AMD: What It Is, Symptoms and Risk Factors
Wet AMD occurs when abnormal blood vessels behind the retina start to grow under the macula, the region of the retina where central vision resides. These new vessels are fragile and leaky, leading to an accumulation of blood and fluid that lifts the surface of the macula from its normal position, causing scarring, and loss of photoreceptors (cones and rods) that enable sight. Damage to the macula occurs rapidly, and if left untreated, wet AMD may quickly progress to loss of central vision or near total blindness.
Dry AMD is characterized by an accumulation of protein deposits within the retina, called drusen. Dry AMD may remain stable, or may progress to wet AMD, or geographic atrophy, which is an untreatable loss of photoreceptors leading to a decline in vision. Drusen are often detected in people over the age of 60. An increase in the size or number of drusen increases the risk of developing advanced dry AMD or wet AMD. The dry form of AMD is much more common. Approximately 10-15 percent of people with dry AMD will go on to develop the wet form; the remainder may remain relatively stable or progress to geographic atrophy (GA), which involves irreversible loss of photoreceptors without the abnormal growth of blood vessels or leakage of fluid.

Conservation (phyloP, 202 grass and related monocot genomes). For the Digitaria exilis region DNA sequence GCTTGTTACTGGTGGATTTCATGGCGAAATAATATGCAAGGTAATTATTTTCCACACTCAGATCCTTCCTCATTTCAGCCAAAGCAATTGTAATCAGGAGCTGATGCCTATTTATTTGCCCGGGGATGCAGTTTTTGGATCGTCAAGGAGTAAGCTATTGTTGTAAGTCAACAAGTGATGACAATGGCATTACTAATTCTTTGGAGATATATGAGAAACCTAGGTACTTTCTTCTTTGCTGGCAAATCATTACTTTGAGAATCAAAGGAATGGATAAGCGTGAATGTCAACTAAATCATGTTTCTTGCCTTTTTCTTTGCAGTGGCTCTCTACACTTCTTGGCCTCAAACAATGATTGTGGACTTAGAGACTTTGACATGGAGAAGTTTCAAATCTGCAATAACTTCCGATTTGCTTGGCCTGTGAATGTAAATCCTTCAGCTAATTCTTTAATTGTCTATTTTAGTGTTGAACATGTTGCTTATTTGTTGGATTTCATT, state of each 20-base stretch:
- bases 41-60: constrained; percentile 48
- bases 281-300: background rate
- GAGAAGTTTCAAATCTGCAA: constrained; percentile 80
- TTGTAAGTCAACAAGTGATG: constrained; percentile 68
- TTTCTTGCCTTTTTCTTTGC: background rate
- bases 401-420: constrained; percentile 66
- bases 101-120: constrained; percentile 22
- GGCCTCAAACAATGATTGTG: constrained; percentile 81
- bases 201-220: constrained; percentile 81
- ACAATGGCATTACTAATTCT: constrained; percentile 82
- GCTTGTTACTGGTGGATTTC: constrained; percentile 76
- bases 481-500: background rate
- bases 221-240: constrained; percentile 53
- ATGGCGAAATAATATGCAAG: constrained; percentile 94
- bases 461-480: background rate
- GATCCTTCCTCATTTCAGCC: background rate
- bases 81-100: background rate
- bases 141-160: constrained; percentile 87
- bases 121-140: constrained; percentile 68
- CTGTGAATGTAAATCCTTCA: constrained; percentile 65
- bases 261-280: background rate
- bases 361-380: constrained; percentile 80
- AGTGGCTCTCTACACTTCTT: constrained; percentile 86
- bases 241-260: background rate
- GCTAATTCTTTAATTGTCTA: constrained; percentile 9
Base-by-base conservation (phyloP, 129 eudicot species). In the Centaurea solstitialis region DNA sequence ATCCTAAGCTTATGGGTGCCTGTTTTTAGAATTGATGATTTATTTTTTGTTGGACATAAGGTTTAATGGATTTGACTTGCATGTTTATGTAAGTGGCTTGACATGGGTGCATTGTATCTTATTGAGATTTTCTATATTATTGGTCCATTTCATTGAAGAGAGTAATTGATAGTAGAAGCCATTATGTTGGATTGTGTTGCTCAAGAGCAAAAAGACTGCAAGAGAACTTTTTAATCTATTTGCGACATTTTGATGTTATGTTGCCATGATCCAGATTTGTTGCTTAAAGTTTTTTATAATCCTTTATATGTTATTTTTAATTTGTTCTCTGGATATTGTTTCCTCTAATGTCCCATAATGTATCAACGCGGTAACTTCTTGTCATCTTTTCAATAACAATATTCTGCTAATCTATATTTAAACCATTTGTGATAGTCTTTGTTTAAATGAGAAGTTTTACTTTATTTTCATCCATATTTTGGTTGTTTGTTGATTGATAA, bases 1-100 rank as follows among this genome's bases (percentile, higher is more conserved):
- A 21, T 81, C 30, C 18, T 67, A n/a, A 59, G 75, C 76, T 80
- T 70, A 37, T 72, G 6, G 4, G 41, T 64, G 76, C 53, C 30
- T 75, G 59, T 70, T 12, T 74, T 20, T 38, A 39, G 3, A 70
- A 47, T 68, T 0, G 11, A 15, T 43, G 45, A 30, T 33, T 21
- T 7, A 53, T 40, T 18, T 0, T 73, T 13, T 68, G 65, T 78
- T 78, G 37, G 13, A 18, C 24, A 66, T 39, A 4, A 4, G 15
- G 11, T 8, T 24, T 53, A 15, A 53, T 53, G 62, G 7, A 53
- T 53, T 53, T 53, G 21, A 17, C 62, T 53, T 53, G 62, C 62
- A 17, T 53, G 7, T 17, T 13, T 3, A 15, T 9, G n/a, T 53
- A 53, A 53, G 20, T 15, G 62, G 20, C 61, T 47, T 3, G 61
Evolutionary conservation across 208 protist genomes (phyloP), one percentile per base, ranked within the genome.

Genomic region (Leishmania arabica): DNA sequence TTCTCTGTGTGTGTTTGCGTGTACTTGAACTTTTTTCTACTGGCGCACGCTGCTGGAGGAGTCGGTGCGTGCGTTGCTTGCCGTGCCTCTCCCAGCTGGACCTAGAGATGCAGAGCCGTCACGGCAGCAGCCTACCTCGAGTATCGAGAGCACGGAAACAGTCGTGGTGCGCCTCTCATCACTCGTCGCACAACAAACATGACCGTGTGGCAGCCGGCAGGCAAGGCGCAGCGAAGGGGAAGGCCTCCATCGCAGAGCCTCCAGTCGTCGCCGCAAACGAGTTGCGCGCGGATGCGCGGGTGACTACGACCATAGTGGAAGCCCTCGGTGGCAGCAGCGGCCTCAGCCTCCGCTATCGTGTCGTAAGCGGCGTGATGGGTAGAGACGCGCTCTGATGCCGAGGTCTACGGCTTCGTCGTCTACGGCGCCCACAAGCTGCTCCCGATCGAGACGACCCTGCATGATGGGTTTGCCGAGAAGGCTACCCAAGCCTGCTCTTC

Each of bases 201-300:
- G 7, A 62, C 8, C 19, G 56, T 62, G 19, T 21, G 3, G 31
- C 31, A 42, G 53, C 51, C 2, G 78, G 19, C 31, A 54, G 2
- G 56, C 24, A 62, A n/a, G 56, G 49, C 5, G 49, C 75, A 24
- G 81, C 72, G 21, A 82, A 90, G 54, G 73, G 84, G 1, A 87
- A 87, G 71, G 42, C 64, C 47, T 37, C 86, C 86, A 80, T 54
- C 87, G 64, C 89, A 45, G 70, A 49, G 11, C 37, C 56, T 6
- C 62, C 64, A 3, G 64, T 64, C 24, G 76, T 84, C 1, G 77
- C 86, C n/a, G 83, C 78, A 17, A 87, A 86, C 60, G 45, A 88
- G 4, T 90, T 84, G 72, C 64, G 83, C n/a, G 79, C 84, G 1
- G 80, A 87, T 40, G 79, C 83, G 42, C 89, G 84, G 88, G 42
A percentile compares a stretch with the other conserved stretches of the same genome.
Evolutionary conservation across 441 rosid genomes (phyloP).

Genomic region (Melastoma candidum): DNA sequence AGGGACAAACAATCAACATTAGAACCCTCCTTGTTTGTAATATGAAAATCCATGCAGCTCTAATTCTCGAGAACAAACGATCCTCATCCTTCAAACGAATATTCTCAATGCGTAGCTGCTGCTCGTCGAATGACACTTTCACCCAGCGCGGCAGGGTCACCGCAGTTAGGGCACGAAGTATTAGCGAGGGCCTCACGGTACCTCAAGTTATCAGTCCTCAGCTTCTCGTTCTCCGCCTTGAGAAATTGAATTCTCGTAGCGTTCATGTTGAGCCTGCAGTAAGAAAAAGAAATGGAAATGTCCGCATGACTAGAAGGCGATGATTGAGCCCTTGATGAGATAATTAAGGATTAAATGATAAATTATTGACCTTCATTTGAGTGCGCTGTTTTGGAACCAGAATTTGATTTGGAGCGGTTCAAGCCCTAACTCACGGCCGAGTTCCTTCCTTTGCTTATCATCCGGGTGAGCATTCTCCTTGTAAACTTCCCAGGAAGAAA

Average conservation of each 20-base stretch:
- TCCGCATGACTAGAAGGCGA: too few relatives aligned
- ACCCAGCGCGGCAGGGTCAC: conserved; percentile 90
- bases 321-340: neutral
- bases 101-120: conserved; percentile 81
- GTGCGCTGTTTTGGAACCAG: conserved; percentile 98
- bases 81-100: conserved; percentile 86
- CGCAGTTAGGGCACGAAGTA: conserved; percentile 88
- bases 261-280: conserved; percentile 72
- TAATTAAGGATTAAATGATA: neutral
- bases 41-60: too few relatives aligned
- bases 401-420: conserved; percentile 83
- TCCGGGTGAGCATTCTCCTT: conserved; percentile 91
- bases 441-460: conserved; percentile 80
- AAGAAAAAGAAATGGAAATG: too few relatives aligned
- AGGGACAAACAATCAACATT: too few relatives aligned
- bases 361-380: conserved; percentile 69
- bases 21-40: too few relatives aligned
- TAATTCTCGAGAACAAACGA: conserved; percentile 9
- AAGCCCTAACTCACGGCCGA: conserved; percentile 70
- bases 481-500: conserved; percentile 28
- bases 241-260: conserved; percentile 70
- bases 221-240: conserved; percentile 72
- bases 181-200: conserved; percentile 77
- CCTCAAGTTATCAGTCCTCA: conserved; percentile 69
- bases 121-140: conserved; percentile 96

The symptoms can appear suddenly or may be noticed over time, especially if a diagnosis of dry AMD has already been made. Symptoms may include the following:
- Straight lines or surfaces appear wavy
- Central vision becomes foggy or blurry, especially in dim light
- Difficulty distinguishing colors
- A central blind spot develops (a dark or empty area)
- Difficulty reading
- Difficulty recognizing faces
- Age — 60 or older
- Genetic (higher risk if AMD also present among immediate family)
- Race (Caucasians and Asians affected more than people of dark skin color)
- Female Gender
- High blood pressure
A healthy and proactive lifestyle can aid in prevention of AMD. Regular eye examinations may lead to early detection of the disease.
- Eat a diet rich in vitamins C and E, selenium, and carotenoids (fresh fruits and dark leafy green vegetables)
- Take vitamins specifically formulated for eye health — those high in antioxidants and zinc, as recommended by the National Eye Institute’s Age-Related Eye Disease Study (AREDS), which found a significantly reduced risk of vision loss associated with AMD in people who took this formulation.
- Don’t smoke
- Maintain normal blood pressure, weight, and cholesterol levels
It is suggested that you consult with your ophthalmologist and follow the dosage recommendations for vitamin supplements.